First-round pick Chase Young has lived up to expectations, leading all NFL rookies in sacks with 2.5, and is second in quarterback hits with seven and second in tackles for loss with five. Young combined with Jonathan Allen, Daron Payne and Montez Sweat have proven to be a formidable front.

Of course, there are weaknesses. The defense has allowed a 40.3 percent opponent conversion rate on third down and they give up too many explosive plays, tying for most in the league in plays allowed of 40 yards or more with nine.

Despite the areas for improvement, this defense has allowed an offense that is ranked amongst the worst in the league to be competitive in games. The Washington offense is ranked third-worst in yards allowed per game with 292.7 and ranked second-to-last in the league in points scored with 133.

Ron Rivera elected to bench former first-round pick Dwayne Haskins Jr. after the sophomore QB had his best performance of the season in Week 4 against the Baltimore Ravens. Former Carolina Panther quarterback Kyle Allen is now the starter and has been neither good or bad in his three starts, throwing four touchdowns, one interception and one fumble. Wide receiver Terry McLaurin continues to be the bright spot for the offense and one of the only reliable performers.

Overall grade: C

Dallas Cowboys

When Dak Prescott went down in Week 5 against the Giants, the Cowboys’ season went with him. Just when it seemed like the quarterback situation could not get worse in Dallas, backup Andy Dalton was placed on the COVID list and somehow seventh-round pick Ben DiNucci got the start on primetime Sunday Night Football against the Eagles.

Now, it has been reported that Garrett Gilbert will get the start against the Steelers Sunday, marking the fourth signal-caller the Cowboys have had under center this season - and we are only halfway through.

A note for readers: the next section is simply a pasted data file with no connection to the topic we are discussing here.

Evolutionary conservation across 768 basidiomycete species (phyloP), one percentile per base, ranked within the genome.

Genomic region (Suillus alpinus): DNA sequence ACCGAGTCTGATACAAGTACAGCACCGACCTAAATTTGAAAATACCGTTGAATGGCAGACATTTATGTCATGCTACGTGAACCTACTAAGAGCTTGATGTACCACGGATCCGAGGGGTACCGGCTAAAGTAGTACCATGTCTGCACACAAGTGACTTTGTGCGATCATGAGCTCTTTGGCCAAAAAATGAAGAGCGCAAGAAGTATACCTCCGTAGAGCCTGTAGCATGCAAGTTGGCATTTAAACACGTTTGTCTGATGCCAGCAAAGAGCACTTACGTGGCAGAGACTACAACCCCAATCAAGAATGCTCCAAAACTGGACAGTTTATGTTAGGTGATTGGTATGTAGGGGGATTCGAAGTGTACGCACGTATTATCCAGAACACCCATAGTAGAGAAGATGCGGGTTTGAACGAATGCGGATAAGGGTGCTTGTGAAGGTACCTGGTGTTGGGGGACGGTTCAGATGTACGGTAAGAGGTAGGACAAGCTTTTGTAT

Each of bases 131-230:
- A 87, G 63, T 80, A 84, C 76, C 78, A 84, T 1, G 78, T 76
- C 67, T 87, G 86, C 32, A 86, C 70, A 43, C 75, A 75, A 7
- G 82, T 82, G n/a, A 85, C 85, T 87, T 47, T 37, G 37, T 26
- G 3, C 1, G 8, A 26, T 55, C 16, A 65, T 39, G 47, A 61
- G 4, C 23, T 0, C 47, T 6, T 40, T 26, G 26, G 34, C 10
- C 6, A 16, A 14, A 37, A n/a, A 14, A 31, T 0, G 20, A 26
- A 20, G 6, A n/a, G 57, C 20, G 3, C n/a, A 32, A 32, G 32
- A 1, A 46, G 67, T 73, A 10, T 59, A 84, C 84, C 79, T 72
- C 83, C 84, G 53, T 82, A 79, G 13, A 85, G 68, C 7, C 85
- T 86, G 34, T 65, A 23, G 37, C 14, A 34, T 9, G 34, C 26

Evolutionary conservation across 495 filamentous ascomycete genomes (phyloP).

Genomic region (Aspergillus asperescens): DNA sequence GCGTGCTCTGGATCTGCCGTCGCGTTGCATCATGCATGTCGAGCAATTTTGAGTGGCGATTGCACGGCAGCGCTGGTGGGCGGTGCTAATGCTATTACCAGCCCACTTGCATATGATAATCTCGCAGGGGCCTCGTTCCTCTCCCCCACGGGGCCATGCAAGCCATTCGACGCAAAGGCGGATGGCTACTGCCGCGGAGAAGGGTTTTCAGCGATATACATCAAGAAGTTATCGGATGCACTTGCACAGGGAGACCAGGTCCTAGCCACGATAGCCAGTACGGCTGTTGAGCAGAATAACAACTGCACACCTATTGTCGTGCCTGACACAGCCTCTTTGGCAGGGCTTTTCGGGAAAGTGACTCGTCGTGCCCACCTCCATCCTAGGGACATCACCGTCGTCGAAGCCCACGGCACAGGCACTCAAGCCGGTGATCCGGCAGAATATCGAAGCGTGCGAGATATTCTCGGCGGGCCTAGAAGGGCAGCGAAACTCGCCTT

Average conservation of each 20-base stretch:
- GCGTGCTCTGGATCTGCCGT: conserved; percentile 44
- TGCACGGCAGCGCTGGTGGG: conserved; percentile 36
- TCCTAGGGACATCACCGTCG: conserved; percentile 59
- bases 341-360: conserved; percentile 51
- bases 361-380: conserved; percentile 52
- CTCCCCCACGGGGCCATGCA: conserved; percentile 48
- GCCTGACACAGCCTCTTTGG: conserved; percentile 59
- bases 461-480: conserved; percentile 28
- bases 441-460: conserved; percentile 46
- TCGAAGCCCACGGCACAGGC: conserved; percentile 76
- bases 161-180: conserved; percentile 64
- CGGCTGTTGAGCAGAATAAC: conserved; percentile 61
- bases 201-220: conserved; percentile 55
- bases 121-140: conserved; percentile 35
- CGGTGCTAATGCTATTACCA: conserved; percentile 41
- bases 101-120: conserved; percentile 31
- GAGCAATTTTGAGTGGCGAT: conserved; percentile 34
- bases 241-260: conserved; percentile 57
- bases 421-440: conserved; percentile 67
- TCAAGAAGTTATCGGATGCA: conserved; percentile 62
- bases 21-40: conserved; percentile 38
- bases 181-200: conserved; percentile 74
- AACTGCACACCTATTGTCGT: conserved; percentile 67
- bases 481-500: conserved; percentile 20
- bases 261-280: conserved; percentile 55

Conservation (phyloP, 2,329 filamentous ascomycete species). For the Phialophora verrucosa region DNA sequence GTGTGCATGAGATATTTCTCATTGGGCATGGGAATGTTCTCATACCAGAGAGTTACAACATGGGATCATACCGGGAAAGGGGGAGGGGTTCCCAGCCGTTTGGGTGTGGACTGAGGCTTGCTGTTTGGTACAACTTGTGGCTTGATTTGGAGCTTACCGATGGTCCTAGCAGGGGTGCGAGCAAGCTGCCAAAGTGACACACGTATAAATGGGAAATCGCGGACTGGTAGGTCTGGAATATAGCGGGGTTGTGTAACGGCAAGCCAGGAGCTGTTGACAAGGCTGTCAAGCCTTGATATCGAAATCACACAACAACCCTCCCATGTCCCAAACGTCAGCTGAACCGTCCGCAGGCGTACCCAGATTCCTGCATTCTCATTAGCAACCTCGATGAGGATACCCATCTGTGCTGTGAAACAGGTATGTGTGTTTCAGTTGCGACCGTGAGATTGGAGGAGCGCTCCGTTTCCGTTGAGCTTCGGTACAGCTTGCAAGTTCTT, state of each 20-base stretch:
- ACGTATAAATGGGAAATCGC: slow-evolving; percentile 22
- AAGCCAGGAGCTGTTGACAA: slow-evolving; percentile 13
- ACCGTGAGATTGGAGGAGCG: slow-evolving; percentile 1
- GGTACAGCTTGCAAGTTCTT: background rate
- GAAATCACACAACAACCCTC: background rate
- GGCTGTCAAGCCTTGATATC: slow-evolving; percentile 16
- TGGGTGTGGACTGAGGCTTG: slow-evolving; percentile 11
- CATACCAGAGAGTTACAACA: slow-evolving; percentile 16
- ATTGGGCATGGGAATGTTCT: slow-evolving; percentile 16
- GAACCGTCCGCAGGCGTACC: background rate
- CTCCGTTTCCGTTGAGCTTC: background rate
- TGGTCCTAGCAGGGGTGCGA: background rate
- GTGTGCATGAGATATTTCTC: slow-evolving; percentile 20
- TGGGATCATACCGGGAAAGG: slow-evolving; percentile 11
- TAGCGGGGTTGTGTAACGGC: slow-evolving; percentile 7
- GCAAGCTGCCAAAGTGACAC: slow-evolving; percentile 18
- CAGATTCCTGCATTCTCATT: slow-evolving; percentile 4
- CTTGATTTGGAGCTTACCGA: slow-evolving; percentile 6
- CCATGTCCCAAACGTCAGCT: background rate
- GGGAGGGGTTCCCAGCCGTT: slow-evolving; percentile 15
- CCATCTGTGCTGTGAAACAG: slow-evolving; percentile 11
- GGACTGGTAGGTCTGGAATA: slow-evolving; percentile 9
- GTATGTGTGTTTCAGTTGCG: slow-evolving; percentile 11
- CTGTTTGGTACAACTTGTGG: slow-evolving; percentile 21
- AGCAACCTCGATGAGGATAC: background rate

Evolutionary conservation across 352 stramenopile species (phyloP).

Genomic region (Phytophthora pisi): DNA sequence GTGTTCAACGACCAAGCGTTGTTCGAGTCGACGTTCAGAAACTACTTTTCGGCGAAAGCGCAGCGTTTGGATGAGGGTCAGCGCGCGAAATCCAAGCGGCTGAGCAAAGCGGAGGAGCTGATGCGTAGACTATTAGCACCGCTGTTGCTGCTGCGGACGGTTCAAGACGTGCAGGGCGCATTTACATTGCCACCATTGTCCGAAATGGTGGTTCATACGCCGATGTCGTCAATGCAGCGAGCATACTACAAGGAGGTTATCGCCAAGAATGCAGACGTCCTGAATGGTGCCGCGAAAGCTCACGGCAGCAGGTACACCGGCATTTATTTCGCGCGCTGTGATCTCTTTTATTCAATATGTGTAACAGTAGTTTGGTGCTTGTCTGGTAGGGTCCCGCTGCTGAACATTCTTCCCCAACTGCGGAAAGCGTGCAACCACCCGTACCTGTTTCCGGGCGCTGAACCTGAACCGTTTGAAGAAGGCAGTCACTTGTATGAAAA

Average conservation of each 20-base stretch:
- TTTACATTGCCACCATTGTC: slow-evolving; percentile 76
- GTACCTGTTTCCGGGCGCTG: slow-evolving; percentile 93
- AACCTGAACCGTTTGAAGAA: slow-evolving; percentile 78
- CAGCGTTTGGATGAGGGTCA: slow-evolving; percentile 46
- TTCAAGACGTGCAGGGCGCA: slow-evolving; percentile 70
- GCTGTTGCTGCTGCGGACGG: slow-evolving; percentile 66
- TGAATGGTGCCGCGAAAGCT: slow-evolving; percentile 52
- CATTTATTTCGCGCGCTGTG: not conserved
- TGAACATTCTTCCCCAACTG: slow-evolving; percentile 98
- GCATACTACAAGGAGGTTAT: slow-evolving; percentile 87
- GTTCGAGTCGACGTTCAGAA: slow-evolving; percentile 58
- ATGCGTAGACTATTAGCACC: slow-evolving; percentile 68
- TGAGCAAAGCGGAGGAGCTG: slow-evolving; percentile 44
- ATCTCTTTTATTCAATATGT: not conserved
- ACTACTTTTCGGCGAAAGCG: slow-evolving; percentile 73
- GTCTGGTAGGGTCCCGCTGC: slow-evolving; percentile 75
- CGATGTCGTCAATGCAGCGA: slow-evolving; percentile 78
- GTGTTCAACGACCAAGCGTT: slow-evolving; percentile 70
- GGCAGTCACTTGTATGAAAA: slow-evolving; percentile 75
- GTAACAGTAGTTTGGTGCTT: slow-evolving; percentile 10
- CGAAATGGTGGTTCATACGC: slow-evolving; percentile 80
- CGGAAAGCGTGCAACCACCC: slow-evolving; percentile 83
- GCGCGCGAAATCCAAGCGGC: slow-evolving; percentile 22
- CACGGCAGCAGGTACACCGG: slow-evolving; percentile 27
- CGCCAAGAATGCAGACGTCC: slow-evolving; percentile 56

This season is no longer about winning for Dallas, but surviving. The offense looks lost without Prescott under center. Ezekiel Elliott has underperformed throughout the first half of the season. The Cowboys are also reportedly preparing to play without Elliott Sunday against the undefeated Pittsburgh Steelers. Last time Elliott was unable to play, the Cowboys scored in the single digits for three straight games for the first time in franchise history. After scoring just nine points against the Eagles last week, Dallas is poised for its second-straight single-point performance against the dominant Steelers.

It hasn’t helped Elliott that the offensive line has been a revolving door of bad talent. Heading into the season, Tyron Smith, Zack Martin, Travis Frederick and La’el Collins were poised to bring strong protection to the Cowboys up front. But now entering Week 9, only Martin remains active.

On the defensive side of the ball, DeMarcus Lawrence has been one of the few positives. Since returning from a knee injury, Lawrence has four sacks in the last three games. In last week’s game alone, Lawrence recorded three tackles for loss, one sack and two quarterback hits.

As far as looking ahead to the future, the Cowboys draft class does provide a source of hope. CeeDeee Lamb, Trevon Diggs and Tyler Biadasz have met expectations and should hopefully only improve with time.

However, the same cannot be said for the Cowboys as a whole in the 2020 season.

Overall grade: D+